Abruzzo has lost Pierluigi Imperiale, a vet with a passion for bringing the well-trod old pastoral paths of the transumanza back to life. For anyone who has recently walked along the Tratturo Magno (The Royal Shepherd’s Path) from L’Aquila, you will probably be here through the actions and activism of this individual, who refused to let the ancient footsteps of seasonally driven livestock become forgotten over the last few decades.
We met him a decade ago in 2012 with Let’s Blog Abruzzo when he gave a colourful insight into the heritage of the region. A piece he wrote for us, translated by Helen Free remains ever important when considering walking in Abruzzo, or uncovering its socio and economic history and future, particularly on ways to harness tourism sustainably for the region that respects its fragile ecosystem. We hope his Facebook group remains active and continues his ever-important work. A measure of how important his activity and promotion of this cultural event was worldwide was in 2019 when UNESCO added the transumanza onto its list of Intangible Cultural Heritage of Humanity.
First, a Look Back
There is serious talk since the 2006 earthquake of designating L’Aquila as a Smart City. The foundations for a Smart City are already in place: a natural environment and strong regional heritage, and an intellectual climate conducive for high technology, innovation, and energy independence.
Let me be clear that L’Aquila is not renouncing its longstanding social and environmental values. L’Aquila’s recovery is contingent upon its continued relationship with centuries-old traditions and historical contexts. In this way, L’Aquila can simultaneously maintain who we were and who we are now.
For example, the historic identity of this city has always been strongly connected to the pastoral culture, but since the 20th-century residents have identified more with the academic culture at the University or with civic work in Public Administration and Services. Industries thrived for a time after the war, but as many as 5,000 workers lost jobs in the 80s. Since L’Aquila’s founding by Federico II’s family, the city has been rebuilt several times due to earthquakes.
The reason that L’Aquila has revived time after time is due to the sheep breeding industry which has remained a constant. The natural richness of the mountains has offered the necessary resources to work again when other industries were lost. In the “cratere” 50,000 sheep are still bred throughout the year and an additional 20,000 come here ‘in transhumance’.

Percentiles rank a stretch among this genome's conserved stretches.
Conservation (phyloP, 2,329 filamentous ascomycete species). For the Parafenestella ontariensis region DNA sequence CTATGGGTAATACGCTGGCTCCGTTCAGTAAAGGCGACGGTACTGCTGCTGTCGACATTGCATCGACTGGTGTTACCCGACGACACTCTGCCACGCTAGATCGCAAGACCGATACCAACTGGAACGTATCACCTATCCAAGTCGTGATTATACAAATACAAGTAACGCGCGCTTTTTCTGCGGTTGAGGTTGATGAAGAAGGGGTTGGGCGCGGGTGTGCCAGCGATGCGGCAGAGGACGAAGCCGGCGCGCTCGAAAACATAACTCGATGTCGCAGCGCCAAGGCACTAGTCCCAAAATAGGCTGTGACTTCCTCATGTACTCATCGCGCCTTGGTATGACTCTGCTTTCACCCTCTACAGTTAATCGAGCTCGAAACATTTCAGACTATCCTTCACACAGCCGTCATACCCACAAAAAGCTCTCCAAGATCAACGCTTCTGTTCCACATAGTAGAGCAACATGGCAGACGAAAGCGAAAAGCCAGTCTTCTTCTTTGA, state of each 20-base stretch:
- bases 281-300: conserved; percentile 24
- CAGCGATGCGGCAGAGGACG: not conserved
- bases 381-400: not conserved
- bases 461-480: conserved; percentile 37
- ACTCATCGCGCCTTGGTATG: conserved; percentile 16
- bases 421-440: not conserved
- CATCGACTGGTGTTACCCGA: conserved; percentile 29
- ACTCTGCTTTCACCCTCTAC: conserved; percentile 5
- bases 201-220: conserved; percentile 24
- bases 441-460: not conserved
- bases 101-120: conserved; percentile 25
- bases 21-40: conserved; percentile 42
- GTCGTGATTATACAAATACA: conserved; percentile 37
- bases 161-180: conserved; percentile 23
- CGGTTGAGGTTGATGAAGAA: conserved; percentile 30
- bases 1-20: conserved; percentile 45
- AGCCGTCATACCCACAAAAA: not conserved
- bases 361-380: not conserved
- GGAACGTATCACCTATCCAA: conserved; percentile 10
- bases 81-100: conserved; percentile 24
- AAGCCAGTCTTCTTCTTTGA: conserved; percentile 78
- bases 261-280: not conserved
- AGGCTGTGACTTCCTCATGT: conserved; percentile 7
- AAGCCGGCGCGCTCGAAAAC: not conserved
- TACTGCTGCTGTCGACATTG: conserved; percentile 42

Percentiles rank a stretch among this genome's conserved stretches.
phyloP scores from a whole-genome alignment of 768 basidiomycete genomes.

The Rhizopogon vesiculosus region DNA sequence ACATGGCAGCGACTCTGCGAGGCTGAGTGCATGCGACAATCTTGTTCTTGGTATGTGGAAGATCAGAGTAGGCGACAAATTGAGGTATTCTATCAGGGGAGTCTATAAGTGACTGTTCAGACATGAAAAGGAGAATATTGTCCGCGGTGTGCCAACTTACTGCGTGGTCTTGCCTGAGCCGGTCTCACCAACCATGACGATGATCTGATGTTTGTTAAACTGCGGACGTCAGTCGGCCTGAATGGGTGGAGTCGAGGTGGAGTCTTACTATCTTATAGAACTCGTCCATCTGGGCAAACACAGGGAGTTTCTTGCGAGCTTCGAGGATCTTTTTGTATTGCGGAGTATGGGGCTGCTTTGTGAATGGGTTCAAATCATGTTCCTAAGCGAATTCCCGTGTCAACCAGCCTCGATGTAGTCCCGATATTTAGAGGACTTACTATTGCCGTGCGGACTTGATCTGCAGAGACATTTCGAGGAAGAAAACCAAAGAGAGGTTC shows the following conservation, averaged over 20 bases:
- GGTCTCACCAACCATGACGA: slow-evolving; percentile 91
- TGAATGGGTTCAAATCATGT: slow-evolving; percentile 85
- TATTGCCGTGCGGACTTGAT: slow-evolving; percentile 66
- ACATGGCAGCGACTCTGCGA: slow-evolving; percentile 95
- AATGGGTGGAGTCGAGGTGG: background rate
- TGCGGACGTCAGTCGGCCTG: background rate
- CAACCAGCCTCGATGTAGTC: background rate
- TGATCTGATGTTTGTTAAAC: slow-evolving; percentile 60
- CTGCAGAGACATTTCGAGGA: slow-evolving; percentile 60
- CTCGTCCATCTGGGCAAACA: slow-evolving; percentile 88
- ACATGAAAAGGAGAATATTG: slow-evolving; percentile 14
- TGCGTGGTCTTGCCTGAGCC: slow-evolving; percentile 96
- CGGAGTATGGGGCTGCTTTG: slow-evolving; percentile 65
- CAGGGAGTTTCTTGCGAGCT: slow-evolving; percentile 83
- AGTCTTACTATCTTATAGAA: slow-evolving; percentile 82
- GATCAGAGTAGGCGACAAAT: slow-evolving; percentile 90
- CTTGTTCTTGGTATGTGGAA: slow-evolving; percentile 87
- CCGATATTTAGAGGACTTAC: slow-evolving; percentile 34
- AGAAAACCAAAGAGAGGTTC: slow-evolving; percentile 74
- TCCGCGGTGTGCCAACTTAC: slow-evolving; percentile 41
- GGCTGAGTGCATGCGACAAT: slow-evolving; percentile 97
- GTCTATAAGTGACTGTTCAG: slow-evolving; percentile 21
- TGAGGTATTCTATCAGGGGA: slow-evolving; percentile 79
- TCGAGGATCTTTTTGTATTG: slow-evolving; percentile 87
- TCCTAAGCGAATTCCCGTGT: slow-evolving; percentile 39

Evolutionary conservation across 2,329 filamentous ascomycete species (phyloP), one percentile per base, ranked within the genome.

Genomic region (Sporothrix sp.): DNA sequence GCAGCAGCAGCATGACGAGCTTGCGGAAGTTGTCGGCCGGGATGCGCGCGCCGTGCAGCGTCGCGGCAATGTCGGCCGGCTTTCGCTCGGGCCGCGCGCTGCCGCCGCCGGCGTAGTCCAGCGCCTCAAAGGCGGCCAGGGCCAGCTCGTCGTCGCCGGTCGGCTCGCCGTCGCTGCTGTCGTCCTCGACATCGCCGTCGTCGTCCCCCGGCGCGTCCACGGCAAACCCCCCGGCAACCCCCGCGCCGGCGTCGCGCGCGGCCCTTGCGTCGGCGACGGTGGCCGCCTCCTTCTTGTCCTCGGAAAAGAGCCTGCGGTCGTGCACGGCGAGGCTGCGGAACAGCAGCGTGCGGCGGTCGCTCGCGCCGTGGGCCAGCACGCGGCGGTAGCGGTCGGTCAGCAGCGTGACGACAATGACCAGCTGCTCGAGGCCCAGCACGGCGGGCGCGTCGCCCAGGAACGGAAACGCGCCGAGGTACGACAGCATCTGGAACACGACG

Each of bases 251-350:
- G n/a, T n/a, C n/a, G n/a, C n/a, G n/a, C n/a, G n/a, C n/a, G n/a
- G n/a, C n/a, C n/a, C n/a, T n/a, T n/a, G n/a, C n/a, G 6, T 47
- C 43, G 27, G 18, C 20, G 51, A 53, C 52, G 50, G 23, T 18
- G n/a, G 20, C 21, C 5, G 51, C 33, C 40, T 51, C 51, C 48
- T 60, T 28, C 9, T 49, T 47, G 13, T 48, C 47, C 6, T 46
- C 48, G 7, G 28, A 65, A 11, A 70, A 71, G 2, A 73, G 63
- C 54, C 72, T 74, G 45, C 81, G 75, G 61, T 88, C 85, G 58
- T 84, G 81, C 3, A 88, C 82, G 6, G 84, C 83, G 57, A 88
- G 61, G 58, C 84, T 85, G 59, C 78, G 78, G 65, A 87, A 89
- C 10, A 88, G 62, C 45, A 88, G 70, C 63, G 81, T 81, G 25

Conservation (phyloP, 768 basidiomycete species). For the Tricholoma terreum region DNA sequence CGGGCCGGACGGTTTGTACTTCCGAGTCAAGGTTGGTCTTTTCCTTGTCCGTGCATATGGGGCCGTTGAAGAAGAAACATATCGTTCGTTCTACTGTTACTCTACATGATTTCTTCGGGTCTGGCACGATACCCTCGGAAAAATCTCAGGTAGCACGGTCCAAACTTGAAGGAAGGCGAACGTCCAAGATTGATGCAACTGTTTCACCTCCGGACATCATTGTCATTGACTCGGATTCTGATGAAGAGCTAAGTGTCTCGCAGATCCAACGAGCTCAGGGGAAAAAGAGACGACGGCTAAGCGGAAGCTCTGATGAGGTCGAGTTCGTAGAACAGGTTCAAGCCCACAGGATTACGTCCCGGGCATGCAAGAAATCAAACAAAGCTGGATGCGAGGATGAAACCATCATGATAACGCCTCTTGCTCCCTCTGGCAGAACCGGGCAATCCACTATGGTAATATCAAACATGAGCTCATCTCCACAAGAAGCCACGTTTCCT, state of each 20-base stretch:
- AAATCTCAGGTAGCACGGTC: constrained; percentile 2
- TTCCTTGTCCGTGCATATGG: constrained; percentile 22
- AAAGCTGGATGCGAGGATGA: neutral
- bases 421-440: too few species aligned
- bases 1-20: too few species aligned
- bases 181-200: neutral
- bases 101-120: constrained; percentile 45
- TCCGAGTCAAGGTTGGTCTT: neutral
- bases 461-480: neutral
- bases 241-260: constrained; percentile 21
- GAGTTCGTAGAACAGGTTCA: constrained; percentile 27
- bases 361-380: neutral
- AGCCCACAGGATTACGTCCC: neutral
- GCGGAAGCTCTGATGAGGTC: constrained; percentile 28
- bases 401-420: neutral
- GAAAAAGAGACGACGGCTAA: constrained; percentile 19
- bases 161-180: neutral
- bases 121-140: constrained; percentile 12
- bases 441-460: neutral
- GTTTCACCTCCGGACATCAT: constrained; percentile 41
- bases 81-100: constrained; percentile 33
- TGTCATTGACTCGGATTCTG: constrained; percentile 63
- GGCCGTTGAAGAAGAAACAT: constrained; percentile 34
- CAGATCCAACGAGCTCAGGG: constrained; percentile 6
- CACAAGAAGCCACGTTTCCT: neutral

Tratturo Magno names the ancient paths where shepherds moved the flocks from Abruzzo’s highlands (in summer) back to Foggia’s Tavoliere (in winter). This track was owned by the king to be used for the grazing of 2 million sheep during the 3-week trek. Over the centuries herds were taxed through the Dogana della Mena delle Pecore in Puglia. The main product was the wool, sold in the great market of Foggia and worked in the workshops of L’Aquila. The dresses of Florence’s Renaissance were all made here; the magnificent buildings of L’Aquila were realised thanks to this trade. Some say that the ancient walls of L’Aquila’s buildings are made of wool and the old businesses smell of cheese!
The King’s Track Today and Tomorrow
Today we must build on our pastoral past as we conceptualise rebuilding L’Aquila. We need a new strategy to actualize green areas inside the historical monuments, new little masterpieces in existing open spaces (like Renzo Piano’s Auditorium) and a “greenway” following the Tratturo Magno from The Basilica of Santa Maria di Collemaggio to Onna, San Gregorio, Castelnuovo. All these rural villages have been dramatically struck by the 2009 earthquake. The use of this path for cycling or walking, for leisure and the arts, should be the modern interpretation of these public areas which still remain ‘State’ property. We need a good master plan that connects the consciousness of our past to serve our cultural roots for the future.
Each year my group TracturoMagno walks along the 244 kms from L’Aquila to Foggia. As we walk , we monitor the conservation needs along this heritage trail. Since 2009 we have seen many monuments of the past damaged by the earthquake: ancient walls, some entrance columns, one loggia, an arch, a tower… in ruin. Still safe is a wonderful tiny church, 4 kilometres from L’Aquila in S. Elia, unique for its architecture. The church has no frontal door, just two small doors on the side walls to allow the passing of sheep one by one in front of the altar, dedicated to S. Maria Immacolata, who is trampling the snake.
The shepherds would walk into the church with their cap in hands to save themselves and their sheep from the dangerous bites of vipers. Walking on, the trekker arrives at Peltuinum (a Roman city), then to S. Maria di Cinturelli and to some strange heart-shaped caves…and so on.
Every year we discover new little treasures like these and we make new friends along the way. Together we work to envision a new, modern life for Tratturo Magno, with more and more people enjoying this natural and historical richness. We like to call ourselves “a flock of hoofing ideas” or “a work-in-walk.”
It has been announced the annual group walk that he organised from L’Aquila down to Foggia in Puglia will still take place in 2022 despite the loss of Pierluigi, departing on the 29th of September from Piazzale di Collemaggio and arriving in Piazza dell’Epitaffio, Foggia on the 6th October 2022. Contact the group for more information on their Facebook page.
Photos by Pete Austin